• Short Summary

    Italian police mounted a major security operation as President Nguyen Van Thieu of South Vietnam started his visit to Rome today (Sunday).

  • Description

    Italian police mounted a major security operation as President Nguyen Van Thieu of South Vietnam started his visit to Rome today (Sunday).

    At least 200 police stood guard at Rome's military airport of Ciampino as the President's Air Vietnam Boeing 707 arrived. About 100 South Vietnamese students waved welcoming banners and flags.

    In central Rome, the previous day, 5,000 students and extreme left-wing youths held a protest march. Scores of security guards were out in the streets and there was no violence. There was a similar demonstration in Milan.

    During his visit, President Thieu is to have an audience with Pope Paul. His trip was preceded by three days of left-wing protests.

    SYNOPSIS: At Rome's Ciampino airport, tight security was in force on Sunday as a South Vietnamese airliner brought President Nguyen Van Thieu on a two day visit. News of his arrival had already provoked three days of left-wing demonstrations against President Thieu.

    The authorities had allowed about a hundred flag waving South Vietnamese students and Catholic priests to welcome President Thieu at the airport. The President responded to their banner waving by greeting them personally. A strong guard -- part of the two-hundred police on duty at the airport -- kept close to him at all times. The President was arriving from a week of talks with President Nixon in the United States. In Rome, his programme was to include audience with Pope Paul.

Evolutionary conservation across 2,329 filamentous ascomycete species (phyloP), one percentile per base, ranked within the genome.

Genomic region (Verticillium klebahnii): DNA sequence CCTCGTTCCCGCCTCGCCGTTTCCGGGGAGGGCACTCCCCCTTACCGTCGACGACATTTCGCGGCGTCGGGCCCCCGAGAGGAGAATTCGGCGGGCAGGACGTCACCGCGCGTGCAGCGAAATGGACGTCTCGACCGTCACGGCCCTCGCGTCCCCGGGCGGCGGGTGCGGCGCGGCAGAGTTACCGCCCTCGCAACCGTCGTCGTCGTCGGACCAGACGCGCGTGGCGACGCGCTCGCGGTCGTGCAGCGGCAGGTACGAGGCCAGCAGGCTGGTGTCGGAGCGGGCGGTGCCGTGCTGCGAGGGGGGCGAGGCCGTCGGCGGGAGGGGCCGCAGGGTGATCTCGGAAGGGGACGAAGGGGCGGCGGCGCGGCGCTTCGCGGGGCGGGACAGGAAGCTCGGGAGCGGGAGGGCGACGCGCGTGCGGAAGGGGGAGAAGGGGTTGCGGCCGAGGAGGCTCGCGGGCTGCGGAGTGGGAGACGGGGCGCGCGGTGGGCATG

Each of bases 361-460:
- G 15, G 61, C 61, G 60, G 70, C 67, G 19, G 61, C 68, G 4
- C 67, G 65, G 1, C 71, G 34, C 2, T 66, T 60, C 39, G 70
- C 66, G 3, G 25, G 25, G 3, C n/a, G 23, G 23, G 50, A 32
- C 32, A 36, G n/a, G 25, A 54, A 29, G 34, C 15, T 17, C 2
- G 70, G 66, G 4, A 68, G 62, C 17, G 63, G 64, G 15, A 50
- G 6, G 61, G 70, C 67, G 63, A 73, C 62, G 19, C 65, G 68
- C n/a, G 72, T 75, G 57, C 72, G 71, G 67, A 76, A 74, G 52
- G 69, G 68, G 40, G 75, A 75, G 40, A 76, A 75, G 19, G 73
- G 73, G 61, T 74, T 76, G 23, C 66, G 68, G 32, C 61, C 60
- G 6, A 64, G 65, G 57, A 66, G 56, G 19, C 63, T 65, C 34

The previous day in the centre of Rome, the demonstrations against President Thieu's visit reached a climax. Groups of young people and students, described by the police as extreme leftwingers, voiced their protest, shouting slogans and waving red flags. On this occasion, the demonstrators were probably outnumbered by the security forces at the outset. But they formed up into a column, estimated to be about five-thousand strong, and tried in vain to march on the South Vietnamese embassy.

    In Milan, there was a similar demonstration. Here, since there was no South Vietnamese diplomatic mission, the marchers headed for the American consulate.

    Security was again tight. In the days preceding President Thieu's arrival, dynamite had been discovered in the garden of the South vietnamese embassy in Rome, and the flat formerly occupied by a Saigon diplomat had been set on fire. President Thieu's visit has been described as private, and has been given low-key treatment by the Italian government.

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    Reuters - Source to be Verified
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